people respond in one of three ways when someone or something tips their
sacred cows:

  1. They rally around the purist position,
    using foundationalist strategies to uphold what they see as received
    truths. (The classic example of this would be using the Bible to “prove”
    the truth of the Bible.)
  2. They compromise and adapt. They might soften their position in response to other claims to truth.
  3. They
    shoot the messenger by creating a “them,” then focus on the
    inconsistencies and problems with the arguments of that group.  
Small Martin-Luther-1543-1.jpg

seen all three of these responses among Christians–and sometimes, disappointingly, in myself. I
wish I could be optimistic about the future of this debate, but I agree
with Howard’s assessment that the conversation will continue to splinter
along predictable fault lines.


I also agree with his larger claim that
we are living through a Second Reformation. The problem, as you may
recall, is that a whole lot of people died the first time around. In
this country, unlike 16th-century Europe, we enjoy great political
stability, making a repeat of bloody religious wars unlikely here.
However, that doesn’t mean that Christians will face these changes hand
in hand and treat one another with respect. That’s something we need to work on, starting with me.    


  • Dave

    Thank you for this blog. The book sounds like a worthy read and your comments are spot on. I’ve had the opportunity to read one or two other things you have written and think you are a very good spokesperson for the LDS Faith Tradition. As a sympathetic liberal Protestant who is married to a Mormon woman I appreciate your combination of faithfulness to your own beliefs with respect for the beliefs of others. It is most refreshing.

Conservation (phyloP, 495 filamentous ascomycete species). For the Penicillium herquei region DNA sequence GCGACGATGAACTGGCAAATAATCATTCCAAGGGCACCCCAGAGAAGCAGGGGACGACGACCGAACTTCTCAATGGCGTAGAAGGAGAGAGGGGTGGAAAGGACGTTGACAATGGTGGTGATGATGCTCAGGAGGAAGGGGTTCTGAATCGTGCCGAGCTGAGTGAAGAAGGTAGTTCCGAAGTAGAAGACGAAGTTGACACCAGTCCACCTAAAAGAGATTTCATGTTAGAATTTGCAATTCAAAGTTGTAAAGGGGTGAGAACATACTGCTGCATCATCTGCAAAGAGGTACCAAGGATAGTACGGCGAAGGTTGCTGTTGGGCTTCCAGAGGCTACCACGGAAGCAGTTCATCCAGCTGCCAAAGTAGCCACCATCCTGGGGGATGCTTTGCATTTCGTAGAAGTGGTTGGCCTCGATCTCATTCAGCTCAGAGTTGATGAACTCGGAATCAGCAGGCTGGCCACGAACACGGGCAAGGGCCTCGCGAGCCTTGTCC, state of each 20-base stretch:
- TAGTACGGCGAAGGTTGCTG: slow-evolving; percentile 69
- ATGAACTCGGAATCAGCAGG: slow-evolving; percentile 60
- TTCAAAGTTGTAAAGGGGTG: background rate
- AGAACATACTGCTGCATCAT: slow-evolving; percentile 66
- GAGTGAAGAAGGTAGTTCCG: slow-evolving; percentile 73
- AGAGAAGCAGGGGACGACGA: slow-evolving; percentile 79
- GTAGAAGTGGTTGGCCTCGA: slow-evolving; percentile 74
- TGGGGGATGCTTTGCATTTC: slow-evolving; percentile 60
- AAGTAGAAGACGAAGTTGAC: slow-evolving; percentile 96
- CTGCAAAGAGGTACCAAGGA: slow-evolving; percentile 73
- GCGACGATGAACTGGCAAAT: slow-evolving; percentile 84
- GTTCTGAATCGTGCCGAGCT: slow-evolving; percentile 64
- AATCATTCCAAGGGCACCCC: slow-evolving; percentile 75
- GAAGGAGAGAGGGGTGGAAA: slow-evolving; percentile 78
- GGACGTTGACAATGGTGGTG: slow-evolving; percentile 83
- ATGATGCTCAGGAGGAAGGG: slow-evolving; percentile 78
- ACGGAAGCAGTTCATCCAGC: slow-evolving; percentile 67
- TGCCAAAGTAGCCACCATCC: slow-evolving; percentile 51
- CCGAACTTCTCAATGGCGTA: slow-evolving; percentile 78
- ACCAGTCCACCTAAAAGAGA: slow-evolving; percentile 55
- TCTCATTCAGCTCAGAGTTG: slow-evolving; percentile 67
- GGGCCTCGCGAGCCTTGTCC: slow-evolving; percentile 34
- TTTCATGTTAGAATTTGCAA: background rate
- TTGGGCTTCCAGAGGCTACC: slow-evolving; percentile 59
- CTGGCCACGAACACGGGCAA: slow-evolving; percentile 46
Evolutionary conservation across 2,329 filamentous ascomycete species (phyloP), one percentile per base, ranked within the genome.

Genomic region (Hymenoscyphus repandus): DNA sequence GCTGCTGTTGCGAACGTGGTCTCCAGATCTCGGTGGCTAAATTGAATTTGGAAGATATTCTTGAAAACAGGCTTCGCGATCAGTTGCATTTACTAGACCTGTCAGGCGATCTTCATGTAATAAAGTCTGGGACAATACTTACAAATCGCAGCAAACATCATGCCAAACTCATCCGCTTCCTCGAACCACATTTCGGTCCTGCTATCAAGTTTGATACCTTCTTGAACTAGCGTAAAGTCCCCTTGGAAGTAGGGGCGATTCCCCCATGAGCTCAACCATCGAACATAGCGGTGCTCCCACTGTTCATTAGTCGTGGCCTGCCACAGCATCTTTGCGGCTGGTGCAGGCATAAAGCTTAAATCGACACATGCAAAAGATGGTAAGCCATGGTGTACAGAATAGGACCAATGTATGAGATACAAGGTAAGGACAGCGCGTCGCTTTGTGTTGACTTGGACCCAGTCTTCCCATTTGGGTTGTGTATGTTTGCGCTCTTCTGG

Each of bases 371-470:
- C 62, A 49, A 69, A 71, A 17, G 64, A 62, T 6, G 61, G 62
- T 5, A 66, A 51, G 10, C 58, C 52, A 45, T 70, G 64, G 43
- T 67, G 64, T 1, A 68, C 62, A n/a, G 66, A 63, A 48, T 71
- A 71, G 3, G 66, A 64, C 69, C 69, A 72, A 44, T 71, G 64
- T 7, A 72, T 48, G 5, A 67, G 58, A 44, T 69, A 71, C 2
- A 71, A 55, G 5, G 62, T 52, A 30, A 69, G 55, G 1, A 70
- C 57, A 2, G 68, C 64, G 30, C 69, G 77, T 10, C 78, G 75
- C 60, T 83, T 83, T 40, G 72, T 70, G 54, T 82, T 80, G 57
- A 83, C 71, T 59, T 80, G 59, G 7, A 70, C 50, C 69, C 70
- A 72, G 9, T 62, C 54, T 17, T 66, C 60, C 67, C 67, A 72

• Jana Riess

    Thanks so much for that kind remark. Our Mormopalian family is always glad to meet other couples who are navigating a balance of faith traditions. On Sunday after sacrament meeting we’ll be going to a blessing of the animals service in honor of Saint Francis. It’s a joy. :-)

  • DMc

    Asking simple questions or raising rudimentary concern when understanding is lost is no crime. Trust me, God wants us to question. Problem is if we don’t do what we have been told in the scriptures then we don’t get any answers and end up leaning to our own understanding. To rebut 1Cor 12, I offer Matt 12: 25.
    The problem with applying scripture is to know when to apply it. The epistles answer specific questions but we do not know the questions, yet we apply the answers where they ought not go. Synonyms and homonyms have caused unnecessary religious wars, neither side knowing both are wrong. Jana’s questions and quips do not divide the house, but the unknowning would think her comments do just that and ask for her expulsion by applying Matt 12:25 when it should not be invoked. Ignorance under available Light is sad. Keep asking, Jana, you will find some questions I never thought to ask, which will do nothing but increase my knowledge, even though I don’t agree with everything you say.